What does it take to navigate in complex social environments? How do we perceive, evaluate, and predict the actions of others, and how does this feed into decision-making in the social domain? These are the guiding questions underlying the research activities of the ScienceCampus.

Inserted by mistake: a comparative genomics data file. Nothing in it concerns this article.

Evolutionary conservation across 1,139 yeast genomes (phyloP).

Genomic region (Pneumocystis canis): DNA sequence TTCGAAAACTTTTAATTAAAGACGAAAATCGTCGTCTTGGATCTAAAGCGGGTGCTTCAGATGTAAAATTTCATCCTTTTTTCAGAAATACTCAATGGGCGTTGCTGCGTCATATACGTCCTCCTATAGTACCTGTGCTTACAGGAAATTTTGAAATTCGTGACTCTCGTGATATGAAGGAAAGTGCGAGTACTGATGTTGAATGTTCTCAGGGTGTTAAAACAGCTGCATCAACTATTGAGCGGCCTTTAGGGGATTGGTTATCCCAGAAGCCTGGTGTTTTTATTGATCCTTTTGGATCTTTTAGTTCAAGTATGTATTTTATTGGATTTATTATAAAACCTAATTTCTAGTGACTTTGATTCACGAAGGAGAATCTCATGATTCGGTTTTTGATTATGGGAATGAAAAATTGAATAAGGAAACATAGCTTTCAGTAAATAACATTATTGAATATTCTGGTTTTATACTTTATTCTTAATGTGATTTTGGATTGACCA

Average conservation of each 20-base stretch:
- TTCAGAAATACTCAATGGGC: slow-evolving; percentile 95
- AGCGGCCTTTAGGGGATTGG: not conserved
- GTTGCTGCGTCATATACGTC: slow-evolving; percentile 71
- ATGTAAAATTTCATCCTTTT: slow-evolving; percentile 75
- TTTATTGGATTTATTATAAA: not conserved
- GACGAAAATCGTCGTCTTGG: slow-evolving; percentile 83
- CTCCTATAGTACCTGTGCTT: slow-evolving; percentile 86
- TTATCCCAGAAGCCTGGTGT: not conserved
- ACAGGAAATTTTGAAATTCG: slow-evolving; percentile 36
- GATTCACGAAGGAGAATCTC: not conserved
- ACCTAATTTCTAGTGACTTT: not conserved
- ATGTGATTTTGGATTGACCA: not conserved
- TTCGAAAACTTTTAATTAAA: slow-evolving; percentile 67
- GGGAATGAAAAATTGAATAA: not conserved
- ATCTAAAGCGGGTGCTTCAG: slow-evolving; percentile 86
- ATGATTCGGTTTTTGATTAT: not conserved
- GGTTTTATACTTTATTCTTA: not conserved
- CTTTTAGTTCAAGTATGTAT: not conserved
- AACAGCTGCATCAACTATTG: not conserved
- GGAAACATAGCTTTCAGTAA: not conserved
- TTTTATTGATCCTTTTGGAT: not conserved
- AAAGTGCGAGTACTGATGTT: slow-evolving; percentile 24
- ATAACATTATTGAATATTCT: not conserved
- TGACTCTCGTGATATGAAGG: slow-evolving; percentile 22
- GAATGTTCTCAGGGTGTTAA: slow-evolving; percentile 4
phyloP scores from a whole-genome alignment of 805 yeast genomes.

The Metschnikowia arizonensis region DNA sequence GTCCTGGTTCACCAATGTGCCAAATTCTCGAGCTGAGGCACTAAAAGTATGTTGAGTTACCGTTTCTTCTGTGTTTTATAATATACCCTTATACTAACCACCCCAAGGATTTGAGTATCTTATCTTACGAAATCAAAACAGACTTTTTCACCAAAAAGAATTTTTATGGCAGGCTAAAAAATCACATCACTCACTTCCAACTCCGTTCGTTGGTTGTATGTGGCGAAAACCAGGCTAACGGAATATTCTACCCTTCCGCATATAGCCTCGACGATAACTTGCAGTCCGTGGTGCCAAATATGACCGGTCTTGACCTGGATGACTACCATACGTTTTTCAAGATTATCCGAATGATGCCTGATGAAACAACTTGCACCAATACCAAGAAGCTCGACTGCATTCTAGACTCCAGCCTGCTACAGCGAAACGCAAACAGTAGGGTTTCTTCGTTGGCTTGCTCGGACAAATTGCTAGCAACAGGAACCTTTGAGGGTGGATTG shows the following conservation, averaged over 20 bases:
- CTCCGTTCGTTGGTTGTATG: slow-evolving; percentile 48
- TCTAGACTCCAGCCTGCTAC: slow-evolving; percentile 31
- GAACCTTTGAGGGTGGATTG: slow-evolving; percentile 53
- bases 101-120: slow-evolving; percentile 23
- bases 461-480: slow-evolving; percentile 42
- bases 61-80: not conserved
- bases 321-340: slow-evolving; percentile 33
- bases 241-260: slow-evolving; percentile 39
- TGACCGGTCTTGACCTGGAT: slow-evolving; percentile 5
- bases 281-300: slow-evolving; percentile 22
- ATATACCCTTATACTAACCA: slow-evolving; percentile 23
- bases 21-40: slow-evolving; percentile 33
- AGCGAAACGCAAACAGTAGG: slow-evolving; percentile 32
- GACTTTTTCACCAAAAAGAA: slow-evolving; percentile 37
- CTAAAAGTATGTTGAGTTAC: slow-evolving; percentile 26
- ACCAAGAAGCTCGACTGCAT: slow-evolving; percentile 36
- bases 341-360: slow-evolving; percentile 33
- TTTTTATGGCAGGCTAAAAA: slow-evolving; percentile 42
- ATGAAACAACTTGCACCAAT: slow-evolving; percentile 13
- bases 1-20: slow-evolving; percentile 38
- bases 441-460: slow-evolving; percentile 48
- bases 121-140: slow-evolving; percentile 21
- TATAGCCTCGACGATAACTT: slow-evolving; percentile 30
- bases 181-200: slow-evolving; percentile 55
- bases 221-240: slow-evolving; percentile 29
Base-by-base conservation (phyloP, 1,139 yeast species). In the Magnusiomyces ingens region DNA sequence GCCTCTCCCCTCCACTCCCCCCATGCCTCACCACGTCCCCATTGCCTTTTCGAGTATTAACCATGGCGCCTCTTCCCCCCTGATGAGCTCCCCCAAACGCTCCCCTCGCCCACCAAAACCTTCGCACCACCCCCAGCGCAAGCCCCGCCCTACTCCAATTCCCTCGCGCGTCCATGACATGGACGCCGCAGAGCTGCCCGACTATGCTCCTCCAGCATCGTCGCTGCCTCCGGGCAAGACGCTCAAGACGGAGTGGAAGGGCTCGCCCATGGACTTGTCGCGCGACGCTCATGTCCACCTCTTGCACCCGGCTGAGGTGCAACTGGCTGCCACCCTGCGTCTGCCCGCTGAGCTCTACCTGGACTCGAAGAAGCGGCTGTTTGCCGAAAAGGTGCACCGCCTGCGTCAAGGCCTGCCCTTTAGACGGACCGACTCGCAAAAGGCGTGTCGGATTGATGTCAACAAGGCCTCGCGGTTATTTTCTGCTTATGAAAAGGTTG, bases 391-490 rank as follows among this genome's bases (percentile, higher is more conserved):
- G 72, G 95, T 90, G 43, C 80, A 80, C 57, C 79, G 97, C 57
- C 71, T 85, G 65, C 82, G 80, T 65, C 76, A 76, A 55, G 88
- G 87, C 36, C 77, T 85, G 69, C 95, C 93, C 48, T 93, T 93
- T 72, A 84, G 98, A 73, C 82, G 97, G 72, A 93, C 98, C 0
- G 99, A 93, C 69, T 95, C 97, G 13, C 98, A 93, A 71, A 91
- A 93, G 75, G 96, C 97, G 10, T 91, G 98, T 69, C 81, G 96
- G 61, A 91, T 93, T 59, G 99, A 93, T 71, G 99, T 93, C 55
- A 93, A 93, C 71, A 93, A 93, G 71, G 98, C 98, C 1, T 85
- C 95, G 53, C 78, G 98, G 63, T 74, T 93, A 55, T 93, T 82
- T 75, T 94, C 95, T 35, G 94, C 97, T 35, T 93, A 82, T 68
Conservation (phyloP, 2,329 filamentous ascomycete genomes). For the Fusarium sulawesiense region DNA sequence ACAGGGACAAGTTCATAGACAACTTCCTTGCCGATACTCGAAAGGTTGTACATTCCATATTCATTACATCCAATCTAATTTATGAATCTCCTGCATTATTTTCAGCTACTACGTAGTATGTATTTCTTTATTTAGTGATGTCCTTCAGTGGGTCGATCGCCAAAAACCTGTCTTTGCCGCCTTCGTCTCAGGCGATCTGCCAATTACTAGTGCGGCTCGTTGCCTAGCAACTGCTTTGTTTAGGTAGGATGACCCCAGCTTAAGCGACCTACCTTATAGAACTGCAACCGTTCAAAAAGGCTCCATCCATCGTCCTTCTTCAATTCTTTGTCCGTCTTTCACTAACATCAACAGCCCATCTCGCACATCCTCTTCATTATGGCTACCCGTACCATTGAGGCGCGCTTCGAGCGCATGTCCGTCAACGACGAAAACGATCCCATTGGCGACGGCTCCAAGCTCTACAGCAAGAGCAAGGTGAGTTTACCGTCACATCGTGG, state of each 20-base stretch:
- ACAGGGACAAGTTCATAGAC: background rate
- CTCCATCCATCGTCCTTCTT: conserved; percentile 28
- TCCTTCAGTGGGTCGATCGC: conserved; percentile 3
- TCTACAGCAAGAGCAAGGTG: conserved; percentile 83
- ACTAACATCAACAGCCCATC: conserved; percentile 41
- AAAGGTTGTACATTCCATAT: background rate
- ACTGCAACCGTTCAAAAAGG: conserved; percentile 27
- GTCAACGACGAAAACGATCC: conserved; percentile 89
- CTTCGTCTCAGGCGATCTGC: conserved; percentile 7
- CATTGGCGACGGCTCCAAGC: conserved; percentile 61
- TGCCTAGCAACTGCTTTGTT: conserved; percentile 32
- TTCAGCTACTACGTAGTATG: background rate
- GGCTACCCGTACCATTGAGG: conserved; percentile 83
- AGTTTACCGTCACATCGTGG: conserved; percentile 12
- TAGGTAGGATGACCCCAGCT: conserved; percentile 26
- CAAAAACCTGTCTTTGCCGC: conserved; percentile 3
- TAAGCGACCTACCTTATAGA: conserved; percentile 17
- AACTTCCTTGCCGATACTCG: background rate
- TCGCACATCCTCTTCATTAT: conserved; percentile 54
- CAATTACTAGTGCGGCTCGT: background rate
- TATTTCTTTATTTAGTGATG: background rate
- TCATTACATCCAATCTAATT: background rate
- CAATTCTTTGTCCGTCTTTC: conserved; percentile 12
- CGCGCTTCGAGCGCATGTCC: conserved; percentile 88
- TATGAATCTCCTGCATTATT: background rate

The processing of information and coordination of responses to social inputs can only be understood by combining evolutionary, developmental, neuroscientific and theoretical perspectives. As such, these questions cannot be answered by one individual research group, or even one department, but require pan-institutional connectivity that can leverage complementary expertise to tackle the big questions at the heart of social cognition. We bring together psychologists, behavioural and cognitive biologists as well as system, computational and clinical neuroscientists from the German Primate Center and the University of Göttingen. We study the social behaviour and neural foundations of information processing and decision-making in social settings in nonhuman primates in the wild and in the lab, and in humans of different ages. We investigate individual behaviour in non-social settings, dyadic interactions, small multi-player groups and in complex groups with different social strata. Computational and theoretical approaches are an integral part of the develop-ment of novel models that account for the dynamics of social interactions at different levels of complexity.